September 25, 2008

"You're Not Really An Atheist, Are You?"

Sigmund FreudImage via WikipediaNothing like a visit from the family to remind me of the power of denial. It is quite remarkable how people can "forget" what they don't want to know in the first place regardless of how many reminders they might get. I had an interesting interaction with my parents recently that illustrates this well and which may sound familiar to my atheist readers.

After commenting that my bookshelf left no question about my political and religious leanings, the following brief interchanges occurred:
"You're not really an atheist, are you?"

"Um, yes. Yes I am."

"Oh. How long have you been an atheist?"

"Since I was 16."

"I thought you were just an agnostic..."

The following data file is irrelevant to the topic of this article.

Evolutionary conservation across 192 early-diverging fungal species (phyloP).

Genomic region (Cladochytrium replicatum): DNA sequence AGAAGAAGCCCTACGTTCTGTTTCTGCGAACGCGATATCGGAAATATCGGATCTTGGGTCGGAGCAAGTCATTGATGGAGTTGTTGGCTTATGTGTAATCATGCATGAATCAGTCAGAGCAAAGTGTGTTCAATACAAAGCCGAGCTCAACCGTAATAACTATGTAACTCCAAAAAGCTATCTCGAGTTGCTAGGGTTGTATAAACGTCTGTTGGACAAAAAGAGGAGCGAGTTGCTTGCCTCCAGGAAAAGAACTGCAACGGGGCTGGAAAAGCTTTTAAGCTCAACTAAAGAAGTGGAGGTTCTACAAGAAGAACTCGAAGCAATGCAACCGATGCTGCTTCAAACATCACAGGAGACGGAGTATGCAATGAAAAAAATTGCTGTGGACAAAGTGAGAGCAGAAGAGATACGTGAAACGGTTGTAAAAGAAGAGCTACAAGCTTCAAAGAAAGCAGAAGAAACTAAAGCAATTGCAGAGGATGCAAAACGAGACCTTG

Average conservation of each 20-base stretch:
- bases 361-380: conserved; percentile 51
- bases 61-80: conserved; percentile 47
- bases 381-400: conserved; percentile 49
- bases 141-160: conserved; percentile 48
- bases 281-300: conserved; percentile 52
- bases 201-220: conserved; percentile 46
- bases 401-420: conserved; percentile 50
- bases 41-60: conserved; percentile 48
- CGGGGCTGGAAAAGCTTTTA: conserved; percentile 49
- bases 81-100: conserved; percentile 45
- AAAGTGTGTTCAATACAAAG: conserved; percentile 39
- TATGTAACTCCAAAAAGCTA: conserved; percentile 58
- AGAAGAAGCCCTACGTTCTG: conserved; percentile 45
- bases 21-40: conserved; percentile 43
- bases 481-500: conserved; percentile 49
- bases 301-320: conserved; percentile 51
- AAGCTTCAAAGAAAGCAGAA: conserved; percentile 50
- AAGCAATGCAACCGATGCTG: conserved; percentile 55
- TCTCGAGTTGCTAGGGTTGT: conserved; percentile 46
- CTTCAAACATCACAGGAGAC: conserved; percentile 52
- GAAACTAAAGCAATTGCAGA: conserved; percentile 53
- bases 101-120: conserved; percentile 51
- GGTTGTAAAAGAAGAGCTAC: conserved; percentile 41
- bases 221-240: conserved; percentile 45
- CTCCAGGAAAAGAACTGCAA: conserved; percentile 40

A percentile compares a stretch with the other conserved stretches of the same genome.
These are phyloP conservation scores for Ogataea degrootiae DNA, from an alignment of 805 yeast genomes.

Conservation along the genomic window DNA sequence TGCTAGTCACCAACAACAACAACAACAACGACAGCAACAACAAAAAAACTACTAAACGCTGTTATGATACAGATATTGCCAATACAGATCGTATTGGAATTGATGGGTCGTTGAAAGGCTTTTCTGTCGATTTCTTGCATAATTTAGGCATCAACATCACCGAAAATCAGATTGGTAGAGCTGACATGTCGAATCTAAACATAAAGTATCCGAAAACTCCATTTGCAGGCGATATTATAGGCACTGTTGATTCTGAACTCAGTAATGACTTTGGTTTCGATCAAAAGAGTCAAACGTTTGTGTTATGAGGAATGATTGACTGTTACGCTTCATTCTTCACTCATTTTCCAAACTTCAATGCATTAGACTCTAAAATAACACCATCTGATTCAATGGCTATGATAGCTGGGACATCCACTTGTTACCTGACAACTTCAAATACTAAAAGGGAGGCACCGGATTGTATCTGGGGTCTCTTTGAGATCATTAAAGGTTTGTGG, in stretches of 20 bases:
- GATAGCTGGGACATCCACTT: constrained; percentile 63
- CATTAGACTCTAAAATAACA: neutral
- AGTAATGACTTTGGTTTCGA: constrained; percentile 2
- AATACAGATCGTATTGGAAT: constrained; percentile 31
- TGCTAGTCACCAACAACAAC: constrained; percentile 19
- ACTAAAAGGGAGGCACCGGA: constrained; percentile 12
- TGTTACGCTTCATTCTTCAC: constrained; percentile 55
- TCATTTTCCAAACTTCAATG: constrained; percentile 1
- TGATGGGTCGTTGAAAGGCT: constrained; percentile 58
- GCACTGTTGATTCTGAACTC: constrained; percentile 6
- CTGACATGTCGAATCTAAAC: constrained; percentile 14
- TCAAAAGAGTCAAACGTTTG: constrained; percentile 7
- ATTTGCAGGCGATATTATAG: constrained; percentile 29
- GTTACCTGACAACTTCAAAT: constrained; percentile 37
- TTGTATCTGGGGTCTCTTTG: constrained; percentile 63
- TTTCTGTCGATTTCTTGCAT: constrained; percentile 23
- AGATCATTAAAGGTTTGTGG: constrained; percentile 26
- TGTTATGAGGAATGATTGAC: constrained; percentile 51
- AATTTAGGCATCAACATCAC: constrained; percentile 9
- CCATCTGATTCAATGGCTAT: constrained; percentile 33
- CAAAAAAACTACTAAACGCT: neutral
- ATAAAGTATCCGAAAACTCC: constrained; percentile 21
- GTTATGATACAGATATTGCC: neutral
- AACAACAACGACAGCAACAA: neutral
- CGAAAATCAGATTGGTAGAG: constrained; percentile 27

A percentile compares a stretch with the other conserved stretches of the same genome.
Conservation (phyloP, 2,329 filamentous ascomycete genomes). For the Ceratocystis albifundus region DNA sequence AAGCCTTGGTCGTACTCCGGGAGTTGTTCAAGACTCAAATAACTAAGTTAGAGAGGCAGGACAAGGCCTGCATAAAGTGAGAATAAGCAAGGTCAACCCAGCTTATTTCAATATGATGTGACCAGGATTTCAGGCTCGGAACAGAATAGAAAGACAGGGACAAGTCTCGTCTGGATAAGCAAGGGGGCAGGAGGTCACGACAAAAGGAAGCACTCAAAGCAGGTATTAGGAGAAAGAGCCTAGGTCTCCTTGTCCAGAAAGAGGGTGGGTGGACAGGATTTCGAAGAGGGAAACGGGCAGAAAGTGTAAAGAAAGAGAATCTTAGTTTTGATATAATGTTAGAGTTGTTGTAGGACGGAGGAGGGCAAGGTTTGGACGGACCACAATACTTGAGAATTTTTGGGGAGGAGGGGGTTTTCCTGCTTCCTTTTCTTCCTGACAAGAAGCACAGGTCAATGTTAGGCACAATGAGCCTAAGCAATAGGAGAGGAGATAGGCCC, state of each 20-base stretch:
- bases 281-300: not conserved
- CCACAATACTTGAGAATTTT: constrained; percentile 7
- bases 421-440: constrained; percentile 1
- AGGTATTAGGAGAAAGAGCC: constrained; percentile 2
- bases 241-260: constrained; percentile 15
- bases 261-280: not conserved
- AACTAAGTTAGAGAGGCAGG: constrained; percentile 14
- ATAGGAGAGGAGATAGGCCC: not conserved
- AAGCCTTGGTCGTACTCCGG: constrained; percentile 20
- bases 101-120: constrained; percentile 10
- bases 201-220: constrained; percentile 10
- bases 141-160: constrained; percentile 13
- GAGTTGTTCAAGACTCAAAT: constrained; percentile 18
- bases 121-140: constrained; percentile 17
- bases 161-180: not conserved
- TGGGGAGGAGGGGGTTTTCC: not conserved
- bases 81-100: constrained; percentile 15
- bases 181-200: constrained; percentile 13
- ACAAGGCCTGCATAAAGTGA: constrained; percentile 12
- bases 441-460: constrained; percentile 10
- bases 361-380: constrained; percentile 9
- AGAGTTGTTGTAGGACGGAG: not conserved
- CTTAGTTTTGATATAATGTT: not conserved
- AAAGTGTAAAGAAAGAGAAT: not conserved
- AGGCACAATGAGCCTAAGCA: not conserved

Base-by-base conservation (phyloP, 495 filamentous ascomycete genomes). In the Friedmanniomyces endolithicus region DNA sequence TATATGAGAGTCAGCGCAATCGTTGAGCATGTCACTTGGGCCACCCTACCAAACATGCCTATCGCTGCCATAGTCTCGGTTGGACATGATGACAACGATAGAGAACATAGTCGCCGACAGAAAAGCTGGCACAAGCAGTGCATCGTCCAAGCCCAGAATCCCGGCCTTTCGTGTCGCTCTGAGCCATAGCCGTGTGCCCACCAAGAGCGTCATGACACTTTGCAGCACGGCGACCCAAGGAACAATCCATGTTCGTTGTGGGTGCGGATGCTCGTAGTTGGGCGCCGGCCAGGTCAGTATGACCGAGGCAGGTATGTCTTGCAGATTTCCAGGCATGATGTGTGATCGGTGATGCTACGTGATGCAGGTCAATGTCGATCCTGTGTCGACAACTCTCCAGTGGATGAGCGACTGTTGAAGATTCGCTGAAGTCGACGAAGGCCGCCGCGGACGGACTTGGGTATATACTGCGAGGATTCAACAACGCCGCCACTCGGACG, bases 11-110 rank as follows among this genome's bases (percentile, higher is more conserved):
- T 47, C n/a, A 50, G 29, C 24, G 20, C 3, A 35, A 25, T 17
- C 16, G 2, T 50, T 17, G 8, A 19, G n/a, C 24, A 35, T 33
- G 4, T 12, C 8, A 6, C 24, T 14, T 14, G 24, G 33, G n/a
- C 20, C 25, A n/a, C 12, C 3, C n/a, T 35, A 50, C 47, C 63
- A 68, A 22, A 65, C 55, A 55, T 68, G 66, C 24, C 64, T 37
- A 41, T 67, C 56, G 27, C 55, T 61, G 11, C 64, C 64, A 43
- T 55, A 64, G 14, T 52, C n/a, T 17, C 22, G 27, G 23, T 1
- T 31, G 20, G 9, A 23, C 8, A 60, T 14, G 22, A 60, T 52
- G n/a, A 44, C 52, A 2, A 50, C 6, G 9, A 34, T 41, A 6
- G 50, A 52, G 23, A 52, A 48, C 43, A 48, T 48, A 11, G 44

I do love the "just an agnostic" phrase! Agnostics clearly aren't as threatening as atheists. I suppose this is why so many atheists prefer to call themselves "agnostic." But the denial is what really gets me.

I've made no secret of my atheism. In fact, I was quite a pain in the ass about it between about 16 and 19 (no comments from the peanut gallery). Not sure how the family could have forgotten, especially since the topic has come up at least once during virtually every visit we've had since I moved to Mississippi 8 years ago.

Instead of simply forgetfulness, this seems to be a case of denial. So strong is the desire for me not to be an atheist, that all the evidence to the contrary is ignored. Sounds familiar, doesn't it. Yes, I really think Freud was on to something about religious belief having quite a bit to do with wish fulfillment.

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